NAIROBI - Kenyan farmers say they are being forced to hand-pollinate their crops due to a decline in bee populations from pesticides. Kenya’s insect experts say the chemicals, meant to kill desert locusts and other pests, are killing off bees and other pollinating insects.
Kenyan farmer Samuel Nderitu says he made a good living from his crops for nearly a decade until 2019, when he noticed neighboring farmers spraying for pests.
His crop yields started dropping, says Nderitu, and he’s convinced it’s because the pesticides killed off pollinating insects like bees.
He has since been forced to hand-pollinate the plants.
"It has been quite successful — not 100% though because that’s not natural," he said. "The natural one is where the insects transfer the pollen from one plant to another; that's the most successful one. But now, because the pollinators are not there, we have to help in that process."
A 2019 desert locust invasion in east Africa forced Kenyan authorities and farmers into a massive spraying campaign to save their crops.
But Kenya’s International Center of Insect Physiology and Ecology says the unchecked use of pesticides is ironically killing off the pollinators on which the crops depend.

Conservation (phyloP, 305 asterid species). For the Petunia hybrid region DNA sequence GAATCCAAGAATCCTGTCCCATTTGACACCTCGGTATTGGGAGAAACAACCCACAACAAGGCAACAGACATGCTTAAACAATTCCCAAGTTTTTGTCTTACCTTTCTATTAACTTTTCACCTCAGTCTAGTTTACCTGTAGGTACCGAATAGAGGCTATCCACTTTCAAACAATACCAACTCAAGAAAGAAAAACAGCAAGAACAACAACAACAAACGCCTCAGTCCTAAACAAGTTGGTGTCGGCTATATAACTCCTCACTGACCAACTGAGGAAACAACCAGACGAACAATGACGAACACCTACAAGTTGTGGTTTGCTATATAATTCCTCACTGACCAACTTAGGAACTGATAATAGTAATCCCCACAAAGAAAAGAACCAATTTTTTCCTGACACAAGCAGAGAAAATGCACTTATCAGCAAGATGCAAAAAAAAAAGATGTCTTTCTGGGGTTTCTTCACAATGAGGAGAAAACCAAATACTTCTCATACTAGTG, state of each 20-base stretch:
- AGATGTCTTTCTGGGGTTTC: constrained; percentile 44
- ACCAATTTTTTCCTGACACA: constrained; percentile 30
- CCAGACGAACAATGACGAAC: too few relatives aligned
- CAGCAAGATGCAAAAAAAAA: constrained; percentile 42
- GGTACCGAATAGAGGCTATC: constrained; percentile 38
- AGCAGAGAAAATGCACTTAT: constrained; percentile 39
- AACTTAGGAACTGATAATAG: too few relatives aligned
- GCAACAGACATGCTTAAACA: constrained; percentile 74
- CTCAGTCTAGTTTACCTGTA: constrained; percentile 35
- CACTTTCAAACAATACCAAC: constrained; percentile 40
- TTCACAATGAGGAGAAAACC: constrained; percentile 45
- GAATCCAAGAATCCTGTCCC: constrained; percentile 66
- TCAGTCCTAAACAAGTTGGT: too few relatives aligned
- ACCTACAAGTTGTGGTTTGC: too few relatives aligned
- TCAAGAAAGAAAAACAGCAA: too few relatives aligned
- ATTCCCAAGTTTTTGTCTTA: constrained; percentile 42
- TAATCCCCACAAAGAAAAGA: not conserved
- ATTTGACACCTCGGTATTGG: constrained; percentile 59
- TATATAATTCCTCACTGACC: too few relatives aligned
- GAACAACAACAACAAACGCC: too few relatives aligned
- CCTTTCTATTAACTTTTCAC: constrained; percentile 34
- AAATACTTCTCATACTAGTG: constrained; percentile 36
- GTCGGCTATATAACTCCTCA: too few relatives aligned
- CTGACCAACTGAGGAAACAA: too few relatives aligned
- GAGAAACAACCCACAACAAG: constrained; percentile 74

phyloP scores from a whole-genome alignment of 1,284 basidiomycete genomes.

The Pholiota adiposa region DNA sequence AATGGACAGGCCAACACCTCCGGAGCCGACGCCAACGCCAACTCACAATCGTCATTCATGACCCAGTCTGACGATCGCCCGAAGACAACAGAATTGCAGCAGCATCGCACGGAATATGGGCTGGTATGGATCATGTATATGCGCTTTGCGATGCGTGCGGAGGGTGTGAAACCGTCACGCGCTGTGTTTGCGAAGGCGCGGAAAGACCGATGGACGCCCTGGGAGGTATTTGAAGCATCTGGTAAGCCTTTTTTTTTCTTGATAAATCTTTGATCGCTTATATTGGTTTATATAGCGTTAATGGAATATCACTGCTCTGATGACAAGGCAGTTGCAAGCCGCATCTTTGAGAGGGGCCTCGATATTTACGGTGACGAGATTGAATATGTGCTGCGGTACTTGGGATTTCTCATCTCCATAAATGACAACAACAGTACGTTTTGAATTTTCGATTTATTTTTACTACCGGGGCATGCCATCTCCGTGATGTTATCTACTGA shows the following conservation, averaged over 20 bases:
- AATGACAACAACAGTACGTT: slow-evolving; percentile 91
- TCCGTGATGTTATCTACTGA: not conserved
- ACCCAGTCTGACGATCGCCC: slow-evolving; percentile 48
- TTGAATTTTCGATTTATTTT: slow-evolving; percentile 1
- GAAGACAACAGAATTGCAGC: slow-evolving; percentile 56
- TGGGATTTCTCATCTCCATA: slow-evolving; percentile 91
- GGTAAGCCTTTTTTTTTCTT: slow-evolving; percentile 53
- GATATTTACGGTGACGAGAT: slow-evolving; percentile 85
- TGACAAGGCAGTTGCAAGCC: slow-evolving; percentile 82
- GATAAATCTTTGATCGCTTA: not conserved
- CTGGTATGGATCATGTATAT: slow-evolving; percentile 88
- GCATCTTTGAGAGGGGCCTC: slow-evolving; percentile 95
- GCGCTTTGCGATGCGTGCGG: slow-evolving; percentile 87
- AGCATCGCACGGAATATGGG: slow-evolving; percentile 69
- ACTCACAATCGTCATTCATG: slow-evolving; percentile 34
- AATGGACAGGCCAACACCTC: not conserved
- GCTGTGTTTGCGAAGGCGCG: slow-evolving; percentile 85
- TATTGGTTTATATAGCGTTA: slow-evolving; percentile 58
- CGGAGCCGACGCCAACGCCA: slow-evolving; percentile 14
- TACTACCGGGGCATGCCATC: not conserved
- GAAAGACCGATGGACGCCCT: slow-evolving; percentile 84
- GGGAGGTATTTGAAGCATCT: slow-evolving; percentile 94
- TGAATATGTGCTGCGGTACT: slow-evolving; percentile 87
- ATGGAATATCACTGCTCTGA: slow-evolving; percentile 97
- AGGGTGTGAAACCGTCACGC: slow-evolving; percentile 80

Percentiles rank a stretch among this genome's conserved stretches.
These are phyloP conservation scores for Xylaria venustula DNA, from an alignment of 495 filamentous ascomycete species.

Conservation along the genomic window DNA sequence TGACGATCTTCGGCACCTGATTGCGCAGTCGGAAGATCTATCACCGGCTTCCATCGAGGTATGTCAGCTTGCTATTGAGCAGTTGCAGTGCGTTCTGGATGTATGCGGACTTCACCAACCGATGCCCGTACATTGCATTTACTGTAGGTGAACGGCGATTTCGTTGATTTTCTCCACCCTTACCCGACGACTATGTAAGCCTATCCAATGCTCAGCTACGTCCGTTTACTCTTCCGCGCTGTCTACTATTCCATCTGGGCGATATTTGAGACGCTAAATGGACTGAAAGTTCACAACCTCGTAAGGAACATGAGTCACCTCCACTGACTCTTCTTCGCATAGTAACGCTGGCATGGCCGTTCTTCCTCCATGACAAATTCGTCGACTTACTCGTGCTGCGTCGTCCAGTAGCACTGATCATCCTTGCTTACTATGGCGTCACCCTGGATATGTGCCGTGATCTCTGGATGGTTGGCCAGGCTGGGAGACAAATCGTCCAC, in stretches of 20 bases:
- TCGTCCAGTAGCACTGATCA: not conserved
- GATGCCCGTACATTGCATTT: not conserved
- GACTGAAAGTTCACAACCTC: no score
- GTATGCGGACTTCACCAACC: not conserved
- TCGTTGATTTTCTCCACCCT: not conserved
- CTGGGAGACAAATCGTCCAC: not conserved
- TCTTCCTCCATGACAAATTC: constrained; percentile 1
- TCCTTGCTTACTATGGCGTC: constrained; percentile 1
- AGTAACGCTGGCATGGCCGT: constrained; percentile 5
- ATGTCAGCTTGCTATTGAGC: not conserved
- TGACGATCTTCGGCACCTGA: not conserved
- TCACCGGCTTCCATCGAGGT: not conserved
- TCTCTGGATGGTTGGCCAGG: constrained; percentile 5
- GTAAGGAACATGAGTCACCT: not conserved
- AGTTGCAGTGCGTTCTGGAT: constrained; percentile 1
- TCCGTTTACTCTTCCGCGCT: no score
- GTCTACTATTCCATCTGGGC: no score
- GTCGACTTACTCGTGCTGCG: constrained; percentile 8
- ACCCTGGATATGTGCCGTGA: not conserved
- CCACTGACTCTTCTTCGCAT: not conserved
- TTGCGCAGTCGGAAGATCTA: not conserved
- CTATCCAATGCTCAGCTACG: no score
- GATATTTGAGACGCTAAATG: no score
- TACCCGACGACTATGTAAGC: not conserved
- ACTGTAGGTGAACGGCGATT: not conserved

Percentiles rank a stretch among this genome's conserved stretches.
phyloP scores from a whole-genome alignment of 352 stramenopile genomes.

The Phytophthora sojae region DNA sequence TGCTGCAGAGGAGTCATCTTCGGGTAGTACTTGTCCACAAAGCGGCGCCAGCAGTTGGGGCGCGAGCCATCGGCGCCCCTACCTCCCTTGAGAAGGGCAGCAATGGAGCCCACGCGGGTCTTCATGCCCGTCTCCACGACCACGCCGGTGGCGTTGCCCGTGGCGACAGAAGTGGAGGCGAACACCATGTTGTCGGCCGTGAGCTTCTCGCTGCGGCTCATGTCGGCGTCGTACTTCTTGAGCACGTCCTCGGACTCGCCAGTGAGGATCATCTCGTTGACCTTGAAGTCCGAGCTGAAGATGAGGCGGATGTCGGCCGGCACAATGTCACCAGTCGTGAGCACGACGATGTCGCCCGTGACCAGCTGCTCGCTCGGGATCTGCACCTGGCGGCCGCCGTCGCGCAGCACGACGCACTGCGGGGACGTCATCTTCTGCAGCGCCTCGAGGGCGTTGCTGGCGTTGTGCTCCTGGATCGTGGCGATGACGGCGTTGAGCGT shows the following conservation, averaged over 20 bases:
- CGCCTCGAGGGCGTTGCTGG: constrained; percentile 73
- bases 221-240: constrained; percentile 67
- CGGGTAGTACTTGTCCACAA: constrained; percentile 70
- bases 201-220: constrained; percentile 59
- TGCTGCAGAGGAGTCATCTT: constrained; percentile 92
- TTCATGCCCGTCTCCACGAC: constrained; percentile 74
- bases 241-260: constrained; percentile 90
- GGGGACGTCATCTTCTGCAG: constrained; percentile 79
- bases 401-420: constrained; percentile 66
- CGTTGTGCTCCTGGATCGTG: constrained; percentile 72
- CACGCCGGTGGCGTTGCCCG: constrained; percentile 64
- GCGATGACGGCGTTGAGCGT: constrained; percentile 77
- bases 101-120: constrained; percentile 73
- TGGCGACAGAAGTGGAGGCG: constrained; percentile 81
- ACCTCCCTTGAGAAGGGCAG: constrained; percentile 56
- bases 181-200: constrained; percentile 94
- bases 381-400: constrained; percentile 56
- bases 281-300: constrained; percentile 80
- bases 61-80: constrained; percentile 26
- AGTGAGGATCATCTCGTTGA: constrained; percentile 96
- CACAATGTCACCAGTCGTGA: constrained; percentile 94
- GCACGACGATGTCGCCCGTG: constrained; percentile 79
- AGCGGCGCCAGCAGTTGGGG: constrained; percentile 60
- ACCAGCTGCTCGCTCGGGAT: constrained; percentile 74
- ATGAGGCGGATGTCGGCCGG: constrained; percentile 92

‘’The pesticides are affecting the health of the bees because the pesticides reduce immunity of bees," says Nelly Ngungu, a research scientist at the center. "Now, aggravating the effects of pesticides, and lack of forage because of climatic conditions, change in climate, all this they reduce the immunity of bees and can eventually lead to bee death and decline in population.’’
Kenya’s agricultural experts are researching pest control options that reduce chemical use.
Agricultural research professor Hamadi Boga says biological control — using predators that feed on pests — is one option.
"The biggest challenge is that biological control works exito, where exito means ‘in the lab.’ It works very well but when you take it to the field, because of rain and other environmental issues, sometimes it's not quite as perfect,” said Boga.
Biodiversity groups are also training Kenya’s farmers on how to repel pests without harmful chemicals that can kill pollinators. The national coordinator of the Kenya Biodiversity Coalition, Anne Maina, explains.
‘’We train them on what is called integrated pest management," she said. "For example, if you find that you have a particular pest that is giving you trouble or disease — how do you plant crops? For example, even in your kitchen garden, if you are growing vegetables, we encourage farmers to grow them with things like onions, pepper, or pilipili [chili peppers], and these are able to repel some of the pests."
Kenyan farmers like Nderitu hope to one day attract bees to their farms again.
Until then, he will have to do the pollinators’ work by hand.